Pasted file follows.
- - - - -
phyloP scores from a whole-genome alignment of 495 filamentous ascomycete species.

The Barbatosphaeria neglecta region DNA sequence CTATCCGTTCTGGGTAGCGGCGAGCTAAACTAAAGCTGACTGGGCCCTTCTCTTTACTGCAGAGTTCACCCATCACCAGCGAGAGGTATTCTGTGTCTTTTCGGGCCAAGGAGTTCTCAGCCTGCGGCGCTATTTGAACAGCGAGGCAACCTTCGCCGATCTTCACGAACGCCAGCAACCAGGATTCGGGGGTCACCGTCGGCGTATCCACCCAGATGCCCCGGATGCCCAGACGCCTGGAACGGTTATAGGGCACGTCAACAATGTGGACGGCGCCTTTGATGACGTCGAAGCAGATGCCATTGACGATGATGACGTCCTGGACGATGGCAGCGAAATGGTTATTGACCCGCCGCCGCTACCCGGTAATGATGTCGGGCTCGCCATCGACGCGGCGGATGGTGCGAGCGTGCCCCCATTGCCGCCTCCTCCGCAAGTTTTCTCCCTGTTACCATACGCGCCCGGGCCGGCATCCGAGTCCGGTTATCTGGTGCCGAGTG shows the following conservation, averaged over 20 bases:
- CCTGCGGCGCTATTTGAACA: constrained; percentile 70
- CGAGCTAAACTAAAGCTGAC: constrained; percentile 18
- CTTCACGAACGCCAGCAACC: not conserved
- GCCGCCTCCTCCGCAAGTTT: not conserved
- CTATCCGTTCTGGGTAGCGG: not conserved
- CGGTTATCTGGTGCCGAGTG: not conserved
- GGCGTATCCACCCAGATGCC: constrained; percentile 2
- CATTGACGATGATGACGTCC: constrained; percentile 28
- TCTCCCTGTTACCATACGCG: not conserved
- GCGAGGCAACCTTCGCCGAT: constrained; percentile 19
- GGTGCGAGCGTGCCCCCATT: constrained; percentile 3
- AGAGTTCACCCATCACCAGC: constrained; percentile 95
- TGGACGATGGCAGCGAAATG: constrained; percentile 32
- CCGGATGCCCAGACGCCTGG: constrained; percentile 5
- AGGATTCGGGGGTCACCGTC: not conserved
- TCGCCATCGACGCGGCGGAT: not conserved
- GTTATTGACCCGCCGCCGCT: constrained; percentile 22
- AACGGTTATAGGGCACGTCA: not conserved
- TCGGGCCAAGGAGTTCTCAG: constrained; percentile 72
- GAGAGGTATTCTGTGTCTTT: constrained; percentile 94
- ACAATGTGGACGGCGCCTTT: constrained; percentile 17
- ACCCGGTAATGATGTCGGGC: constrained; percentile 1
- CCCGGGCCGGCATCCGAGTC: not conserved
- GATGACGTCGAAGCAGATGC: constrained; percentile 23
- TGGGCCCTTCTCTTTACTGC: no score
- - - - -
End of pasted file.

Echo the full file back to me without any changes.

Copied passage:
phyloP scores from a whole-genome alignment of 495 filamentous ascomycete species.

The Barbatosphaeria neglecta region DNA sequence CTATCCGTTCTGGGTAGCGGCGAGCTAAACTAAAGCTGACTGGGCCCTTCTCTTTACTGCAGAGTTCACCCATCACCAGCGAGAGGTATTCTGTGTCTTTTCGGGCCAAGGAGTTCTCAGCCTGCGGCGCTATTTGAACAGCGAGGCAACCTTCGCCGATCTTCACGAACGCCAGCAACCAGGATTCGGGGGTCACCGTCGGCGTATCCACCCAGATGCCCCGGATGCCCAGACGCCTGGAACGGTTATAGGGCACGTCAACAATGTGGACGGCGCCTTTGATGACGTCGAAGCAGATGCCATTGACGATGATGACGTCCTGGACGATGGCAGCGAAATGGTTATTGACCCGCCGCCGCTACCCGGTAATGATGTCGGGCTCGCCATCGACGCGGCGGATGGTGCGAGCGTGCCCCCATTGCCGCCTCCTCCGCAAGTTTTCTCCCTGTTACCATACGCGCCCGGGCCGGCATCCGAGTCCGGTTATCTGGTGCCGAGTG shows the following conservation, averaged over 20 bases:
- CCTGCGGCGCTATTTGAACA: constrained; percentile 70
- CGAGCTAAACTAAAGCTGAC: constrained; percentile 18
- CTTCACGAACGCCAGCAACC: not conserved
- GCCGCCTCCTCCGCAAGTTT: not conserved
- CTATCCGTTCTGGGTAGCGG: not conserved
- CGGTTATCTGGTGCCGAGTG: not conserved
- GGCGTATCCACCCAGATGCC: constrained; percentile 2
- CATTGACGATGATGACGTCC: constrained; percentile 28
- TCTCCCTGTTACCATACGCG: not conserved
- GCGAGGCAACCTTCGCCGAT: constrained; percentile 19
- GGTGCGAGCGTGCCCCCATT: constrained; percentile 3
- AGAGTTCACCCATCACCAGC: constrained; percentile 95
- TGGACGATGGCAGCGAAATG: constrained; percentile 32
- CCGGATGCCCAGACGCCTGG: constrained; percentile 5
- AGGATTCGGGGGTCACCGTC: not conserved
- TCGCCATCGACGCGGCGGAT: not conserved
- GTTATTGACCCGCCGCCGCT: constrained; percentile 22
- AACGGTTATAGGGCACGTCA: not conserved
- TCGGGCCAAGGAGTTCTCAG: constrained; percentile 72
- GAGAGGTATTCTGTGTCTTT: constrained; percentile 94
- ACAATGTGGACGGCGCCTTT: constrained; percentile 17
- ACCCGGTAATGATGTCGGGC: constrained; percentile 1
- CCCGGGCCGGCATCCGAGTC: not conserved
- GATGACGTCGAAGCAGATGC: constrained; percentile 23
- TGGGCCCTTCTCTTTACTGC: no score